Mutual Misfits

First of all, I’d like to make mention that these small stories are in no way meant to copy/imitate Netbug009’s “story puppies”… I just decided up and out of the blue to begin a collection of small pieces based on the “reject bots” as humans. :wink: (After drawing them out on paper, these guys have a whole new meaning to me.) I had a feeling that if I did not make that disclaimer, I would have some people saying, “Oh these remind me of Netbug’s stuff…” :unamused:

The first few will cover each of the characters and take a peek into their personalities and thoughts. After that, it’ll be a montage of stories depicting random events that these guys go through together. I’ve got some high hopes for these stories, and I hope you’ll be as excited about them as I am! :slight_smile:

So for now, enjoy the first one… :wink:


Speckles in shades of blue began to cover up the bare, white wall that served as an artist’s canvas for a nineteen year-old painter named Vincent. His work was far from simple, yet never borderlining complex. More than an outlet to express his feelings, his paintings on the wall told in impressions the colorful story of his life. He was born with a paintbrush in his hand and raised in a world of creativity and color - until his life took a turn for the worse, and his world was immersed in a dim shade of grey. Right now though, he was feeling rather blue.

Blue - it was such a lonely color. Vin honestly couldn’t remember the last time one of his friends had paid him a visit since the massive supership exodus of 2105. Heck, that was five whole years ago. Most likely, they had become just like every other passenger on the Axiom - outright lazy, over-dependent on automated assistance, and complacent with the idea of living their life in a hoverchair. No wonder they had forgotten about him.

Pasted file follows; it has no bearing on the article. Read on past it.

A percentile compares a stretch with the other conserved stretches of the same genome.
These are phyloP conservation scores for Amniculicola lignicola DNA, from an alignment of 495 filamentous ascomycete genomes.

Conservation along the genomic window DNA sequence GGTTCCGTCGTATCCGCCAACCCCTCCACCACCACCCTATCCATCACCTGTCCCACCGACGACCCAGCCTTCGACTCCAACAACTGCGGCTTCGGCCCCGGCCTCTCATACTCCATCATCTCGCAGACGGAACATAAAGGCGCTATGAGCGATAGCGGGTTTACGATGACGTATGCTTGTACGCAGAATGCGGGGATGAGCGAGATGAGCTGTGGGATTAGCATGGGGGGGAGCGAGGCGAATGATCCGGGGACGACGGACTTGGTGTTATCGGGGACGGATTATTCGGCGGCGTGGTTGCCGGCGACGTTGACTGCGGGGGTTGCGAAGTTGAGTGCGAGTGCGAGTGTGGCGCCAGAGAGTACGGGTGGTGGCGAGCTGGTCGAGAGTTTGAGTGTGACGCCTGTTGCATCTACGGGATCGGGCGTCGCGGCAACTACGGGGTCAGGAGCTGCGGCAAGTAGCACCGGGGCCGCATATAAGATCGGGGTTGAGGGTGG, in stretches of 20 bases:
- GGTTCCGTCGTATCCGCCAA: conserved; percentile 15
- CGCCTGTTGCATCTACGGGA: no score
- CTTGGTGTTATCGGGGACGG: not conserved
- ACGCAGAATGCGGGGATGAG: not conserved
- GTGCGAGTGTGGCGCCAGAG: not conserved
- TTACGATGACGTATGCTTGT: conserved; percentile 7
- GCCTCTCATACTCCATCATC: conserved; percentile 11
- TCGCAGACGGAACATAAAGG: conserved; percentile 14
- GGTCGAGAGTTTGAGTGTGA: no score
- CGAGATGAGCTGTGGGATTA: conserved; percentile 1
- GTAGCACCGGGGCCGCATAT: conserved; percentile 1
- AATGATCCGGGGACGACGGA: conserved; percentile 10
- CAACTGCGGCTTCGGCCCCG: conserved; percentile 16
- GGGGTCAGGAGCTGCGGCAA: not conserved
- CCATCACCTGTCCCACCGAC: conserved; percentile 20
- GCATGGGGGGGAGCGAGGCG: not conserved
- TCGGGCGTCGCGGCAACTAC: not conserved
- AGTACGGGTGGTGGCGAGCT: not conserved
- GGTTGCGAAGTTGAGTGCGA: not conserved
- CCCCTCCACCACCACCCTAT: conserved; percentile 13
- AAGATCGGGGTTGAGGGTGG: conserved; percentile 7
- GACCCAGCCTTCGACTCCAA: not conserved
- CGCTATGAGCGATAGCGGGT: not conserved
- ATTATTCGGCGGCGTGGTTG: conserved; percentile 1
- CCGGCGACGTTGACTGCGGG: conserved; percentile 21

Soon enough, those sad, blue tones began to mingle with light green as memories trickled slowly into Vin’s thoughts. He remembered that day like it was yesterday, and every time he felt as if he had no more inspiration left in him, his mind would wander back to that one day of his childhood that would stand out for the rest of his life…

[i]“You know why I named you Vincent, don’t you?” he remembered the sweet voice of his father asking. The tall, handsome man was currently in the process of sketching out a rough composition resembling his four year-old son, and with a smile he paused from his work to look back at little Vincent. The boy shook his head, furrowing his brow.

“No,” he honestly replied, shuffling his feet. He stood on his tiptoes to take a peek at Leon’s work, but his father kept it well out of Vincent’s sight until it was finished.

“Vincent Van Gogh was an incredible artist,” Leon replied, continuing his work. “There’s no doubt that artist’s blood runs in your veins - I sensed it from the moment you were conceived. One of your great grandfather’s paintings hangs on the wall of a New York studio, your grandfather worked on over twenty Disney classic films, and I was raised in the world of art and animation my whole life. Not to mention your mother, who is an extremely talented cartoonist. I have no doubts that some form of artistic ability is going to show through you as well.”

Vincent smiled, sensing the passion his father had for art. Something welled up inside of him as he listened to Leon speak - he wanted to have that same passion.

“I was named after Leonardo Da Vinci, who painted the Mona Lisa and designed inventions too far advanced for his time,” Leon continued as he finalized the drawing; erasing the sketchy lines and defining details.

“What did Vincent Van Gogh do?” Vincent timidly wondered.

“He was an impressionist,” Leon replied. “He painted pictures based on how he felt. In fact, once in an attempt to portray pain through his painting, he cut off his ear!”